Month: April 2012

Hornblower – Welding

28th April 2012 – Because it was raining, I started welding the wheelhouse floor of the Hornblower. The idea is to make sure no smell or fumes can leave the engine room into the living area of the ship. One thing is already sure, the Hornblower is become a solid ship. The amount of metal added to make her stronger, she will be able to cross rough waters!

Hornblower – Welding

28th April 2012 – The floor of the wheelhouse is bolted, so are the L-shape profiles. The bolts were to keep everything in position. Together with the hatch, everything needs to be welded. I ‘ve started today. I’ll see how long it will take.

Watergeus – Metal box for the generator

27th April 2012 – With the little nice weather in the coming days, I finished welding the generator box on the front of the Watergeus. Now it still needs a cover and some decent paint. I’m not sure yet how to mount the exhaust.

In the afternoon, with some neighbours, we had a a beer and a laugh. A boat community is a very close group of people with the same sorrows and moments of happiness!

Hornblower – Hatch

25th April 2012 – The hatch for the wheelhouse floor is now in the right position. That sounds like a small job, but it did take me a few hours. One the major problems on small boats is space. I had to move around half of the stuff rom the wheelhouse…

Maybe I should start collecting less!

In London

21st -22nd April 2012 – I left Bruges in the early Saturday morning, heading for London. Every year I visit the boats at Brentford, taking some pictures, talk to the people and give a hand if necessary. The difference with the boats over here and in London is that people really live on them. They use the boat to the maximum as possible. Some of them even had nice gardens on the roof, etc… Since the weather was good and the people were friendly it was a great time!

On Sunday I made a walk on the muddy beach, taking some more detailed pictures of the barges.

 

 

 

 

 

 

Izegem

20th April 2012 – One of my friends has a houseboat in Izegem, not to far from Bruges. I bought a generator for the little boat and had a visit afterwards. I always try to follow the ships I’ve worked on in the past.

The generator is again an old Hatz engine. I always try to keep my engines in the same age, style and brand. I know Hatz is more reliable than a modern Chinese made generator. The only difference is the weight and the fact that most old engines are hand start…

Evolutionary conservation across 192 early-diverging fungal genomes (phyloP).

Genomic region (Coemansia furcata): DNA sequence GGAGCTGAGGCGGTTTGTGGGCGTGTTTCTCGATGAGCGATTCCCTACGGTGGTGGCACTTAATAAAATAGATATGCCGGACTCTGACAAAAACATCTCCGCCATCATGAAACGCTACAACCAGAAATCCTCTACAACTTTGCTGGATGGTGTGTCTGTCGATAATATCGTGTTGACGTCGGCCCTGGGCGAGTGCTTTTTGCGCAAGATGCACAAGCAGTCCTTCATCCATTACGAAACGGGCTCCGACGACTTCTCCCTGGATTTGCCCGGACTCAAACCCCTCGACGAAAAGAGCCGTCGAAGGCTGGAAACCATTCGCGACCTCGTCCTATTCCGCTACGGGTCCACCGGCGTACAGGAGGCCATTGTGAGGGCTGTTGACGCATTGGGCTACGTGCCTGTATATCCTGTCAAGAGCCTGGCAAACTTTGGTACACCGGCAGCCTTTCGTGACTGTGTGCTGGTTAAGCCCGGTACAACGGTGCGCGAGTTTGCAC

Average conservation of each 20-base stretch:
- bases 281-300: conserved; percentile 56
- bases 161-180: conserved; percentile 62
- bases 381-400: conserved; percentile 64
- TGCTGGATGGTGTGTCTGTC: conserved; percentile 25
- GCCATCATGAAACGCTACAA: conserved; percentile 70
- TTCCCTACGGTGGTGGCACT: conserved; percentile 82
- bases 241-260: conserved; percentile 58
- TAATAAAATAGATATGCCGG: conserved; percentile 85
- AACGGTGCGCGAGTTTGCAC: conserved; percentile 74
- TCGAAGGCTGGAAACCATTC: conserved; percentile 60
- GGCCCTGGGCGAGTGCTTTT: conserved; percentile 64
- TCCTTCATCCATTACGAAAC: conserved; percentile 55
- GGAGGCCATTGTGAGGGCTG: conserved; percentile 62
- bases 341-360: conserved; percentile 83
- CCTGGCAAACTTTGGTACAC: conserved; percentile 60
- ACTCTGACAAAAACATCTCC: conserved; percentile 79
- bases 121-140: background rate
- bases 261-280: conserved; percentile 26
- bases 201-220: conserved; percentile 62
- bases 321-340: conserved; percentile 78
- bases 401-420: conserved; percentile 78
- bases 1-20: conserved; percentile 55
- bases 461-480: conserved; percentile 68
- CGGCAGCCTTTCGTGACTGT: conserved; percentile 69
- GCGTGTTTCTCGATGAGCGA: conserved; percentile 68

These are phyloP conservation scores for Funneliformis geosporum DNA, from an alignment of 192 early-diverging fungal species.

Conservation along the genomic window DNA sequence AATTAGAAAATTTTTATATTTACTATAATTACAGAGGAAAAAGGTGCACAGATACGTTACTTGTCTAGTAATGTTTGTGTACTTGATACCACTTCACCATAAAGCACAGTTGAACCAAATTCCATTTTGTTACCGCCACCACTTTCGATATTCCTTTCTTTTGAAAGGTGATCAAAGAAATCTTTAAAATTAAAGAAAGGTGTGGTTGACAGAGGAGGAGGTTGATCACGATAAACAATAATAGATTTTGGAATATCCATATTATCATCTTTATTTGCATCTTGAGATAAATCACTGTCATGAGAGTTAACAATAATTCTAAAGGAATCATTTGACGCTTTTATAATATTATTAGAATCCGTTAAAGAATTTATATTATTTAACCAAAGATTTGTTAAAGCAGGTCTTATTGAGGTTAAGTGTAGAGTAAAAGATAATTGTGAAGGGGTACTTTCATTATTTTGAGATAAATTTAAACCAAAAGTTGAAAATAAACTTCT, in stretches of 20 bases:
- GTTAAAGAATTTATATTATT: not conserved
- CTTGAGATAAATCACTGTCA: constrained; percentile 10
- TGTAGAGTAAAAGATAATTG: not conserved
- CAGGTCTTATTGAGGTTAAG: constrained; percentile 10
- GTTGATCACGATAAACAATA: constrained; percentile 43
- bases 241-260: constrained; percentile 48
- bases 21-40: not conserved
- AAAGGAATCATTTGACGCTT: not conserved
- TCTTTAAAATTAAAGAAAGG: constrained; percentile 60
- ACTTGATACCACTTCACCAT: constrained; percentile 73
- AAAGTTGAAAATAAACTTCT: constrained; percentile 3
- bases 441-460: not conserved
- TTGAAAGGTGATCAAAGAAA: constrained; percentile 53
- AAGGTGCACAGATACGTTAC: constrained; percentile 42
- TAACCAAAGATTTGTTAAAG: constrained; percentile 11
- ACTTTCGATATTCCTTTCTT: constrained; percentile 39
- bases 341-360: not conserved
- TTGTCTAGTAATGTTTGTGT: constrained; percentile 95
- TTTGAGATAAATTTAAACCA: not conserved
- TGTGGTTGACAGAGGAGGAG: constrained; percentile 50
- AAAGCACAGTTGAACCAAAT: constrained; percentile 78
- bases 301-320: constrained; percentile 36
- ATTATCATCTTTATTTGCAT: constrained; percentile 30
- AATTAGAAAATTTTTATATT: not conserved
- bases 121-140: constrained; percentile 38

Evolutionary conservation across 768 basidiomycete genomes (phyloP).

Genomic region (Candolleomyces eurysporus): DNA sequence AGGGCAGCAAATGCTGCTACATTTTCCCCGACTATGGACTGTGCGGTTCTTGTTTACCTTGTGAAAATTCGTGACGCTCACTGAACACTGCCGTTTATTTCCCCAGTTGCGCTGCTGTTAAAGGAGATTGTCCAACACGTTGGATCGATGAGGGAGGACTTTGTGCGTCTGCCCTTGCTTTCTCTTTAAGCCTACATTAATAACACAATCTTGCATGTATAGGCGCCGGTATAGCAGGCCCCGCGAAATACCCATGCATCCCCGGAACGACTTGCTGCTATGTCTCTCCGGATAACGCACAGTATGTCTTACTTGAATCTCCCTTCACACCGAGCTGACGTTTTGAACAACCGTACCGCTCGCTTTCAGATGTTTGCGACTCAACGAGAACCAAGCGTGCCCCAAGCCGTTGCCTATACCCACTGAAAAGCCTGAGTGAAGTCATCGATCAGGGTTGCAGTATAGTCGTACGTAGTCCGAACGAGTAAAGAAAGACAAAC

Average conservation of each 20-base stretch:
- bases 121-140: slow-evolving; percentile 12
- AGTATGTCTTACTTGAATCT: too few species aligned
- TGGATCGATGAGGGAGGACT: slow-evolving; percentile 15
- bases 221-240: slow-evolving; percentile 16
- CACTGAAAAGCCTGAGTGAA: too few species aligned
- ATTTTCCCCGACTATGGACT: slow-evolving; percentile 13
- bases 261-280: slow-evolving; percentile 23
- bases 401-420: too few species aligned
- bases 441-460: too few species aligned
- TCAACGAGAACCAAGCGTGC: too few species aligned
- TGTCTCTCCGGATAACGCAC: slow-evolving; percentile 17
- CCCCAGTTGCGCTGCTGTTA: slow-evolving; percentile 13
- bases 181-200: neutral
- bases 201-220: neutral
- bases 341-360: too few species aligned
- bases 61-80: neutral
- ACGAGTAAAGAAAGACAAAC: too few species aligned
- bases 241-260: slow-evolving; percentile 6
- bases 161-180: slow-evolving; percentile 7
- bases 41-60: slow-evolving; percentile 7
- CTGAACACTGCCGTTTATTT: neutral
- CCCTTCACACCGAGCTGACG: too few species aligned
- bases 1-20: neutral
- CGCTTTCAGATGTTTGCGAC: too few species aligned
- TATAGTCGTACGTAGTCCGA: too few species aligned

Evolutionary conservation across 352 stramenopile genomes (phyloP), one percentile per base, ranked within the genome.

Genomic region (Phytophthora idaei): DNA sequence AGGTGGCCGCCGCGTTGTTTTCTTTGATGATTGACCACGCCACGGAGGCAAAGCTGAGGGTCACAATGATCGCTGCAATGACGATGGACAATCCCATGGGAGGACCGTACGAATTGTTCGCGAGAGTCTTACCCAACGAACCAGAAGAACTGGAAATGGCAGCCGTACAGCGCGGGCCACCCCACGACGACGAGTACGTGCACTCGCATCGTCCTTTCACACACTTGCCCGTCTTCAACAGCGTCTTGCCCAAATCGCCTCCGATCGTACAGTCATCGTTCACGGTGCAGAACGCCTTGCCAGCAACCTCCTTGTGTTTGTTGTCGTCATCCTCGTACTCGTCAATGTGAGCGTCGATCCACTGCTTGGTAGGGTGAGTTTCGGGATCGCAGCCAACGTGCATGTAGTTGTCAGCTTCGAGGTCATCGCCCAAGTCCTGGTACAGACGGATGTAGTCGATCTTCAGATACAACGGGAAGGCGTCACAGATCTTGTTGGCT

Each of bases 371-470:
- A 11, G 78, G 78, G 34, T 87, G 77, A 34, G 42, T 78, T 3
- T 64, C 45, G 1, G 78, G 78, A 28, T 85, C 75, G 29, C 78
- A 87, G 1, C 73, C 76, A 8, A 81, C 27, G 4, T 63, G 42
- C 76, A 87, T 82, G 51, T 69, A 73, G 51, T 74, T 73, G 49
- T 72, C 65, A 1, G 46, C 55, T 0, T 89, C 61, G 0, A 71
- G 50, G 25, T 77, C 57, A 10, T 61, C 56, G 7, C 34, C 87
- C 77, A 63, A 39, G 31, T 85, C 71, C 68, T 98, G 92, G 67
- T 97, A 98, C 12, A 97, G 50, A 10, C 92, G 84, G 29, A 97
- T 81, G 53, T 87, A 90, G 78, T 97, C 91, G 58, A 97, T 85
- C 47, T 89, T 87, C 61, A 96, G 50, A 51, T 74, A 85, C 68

Hornblower – Another generator

20th April 2012 – The bricks, a washing machine and the hatch have killed my back. After moving around several times with those bricks, I’m not feeling good at all. I know a few of my neighbours who have fitted a few tons of these bricks on their barge! Respect for those who did that!

The big old generator I bought in February was to heavy (in weight) for the little boat. Therefore I was in search of another smaller one for the Hornblower. I found another Hatz with Boch dynamo.

Hornblower – Hatch to the engine room

19th April 2012 – The bricks are all in position, or at least nearby. With 1200kg of concrete, she is now five centimeters deeper then before. I really wonder how much more she is needing before I can make a safe trip.

Later on, I put the hatch aboard my boat. The hatch is a bit to big, but it fits nicely in the wheelhouse. I might have to make some adjustments to the ribs of the floor. I’ll see how far this will take me on a later stage.

Hornblower -Ballast part II

17th April 2012 – I got my second load of bricks, another 600kg. My neighbour came to help me a hand loading them onto the Hornblower. Once this job was finished, I put some of the bricks in position between the ribs. I noticed with 600kg in the back and 600kg in the wheelhouse, It didn’t make any difference at all.

Hornblower – Ballast

16th April 2012 – After the conversion of the bow, building the bathroom and living area, putting fuel and watertanks in the boat, she was listing sadly towards the front. The propeller started to become visible. This means I need to put weight in the back. The back area is a sleeping room, so this means I will not have enough weight. In a local concrete factory, I could have free concrete bricks of 15cm by 15cm. Each of them has a weight of nearly 8kg.

I loaded around 600kg in my car for the first run. I dropped them in front of the boat.

A friend from Sluiskil came over, so I had no time to pick up a second load of bricks. I went to have a chat on his boat.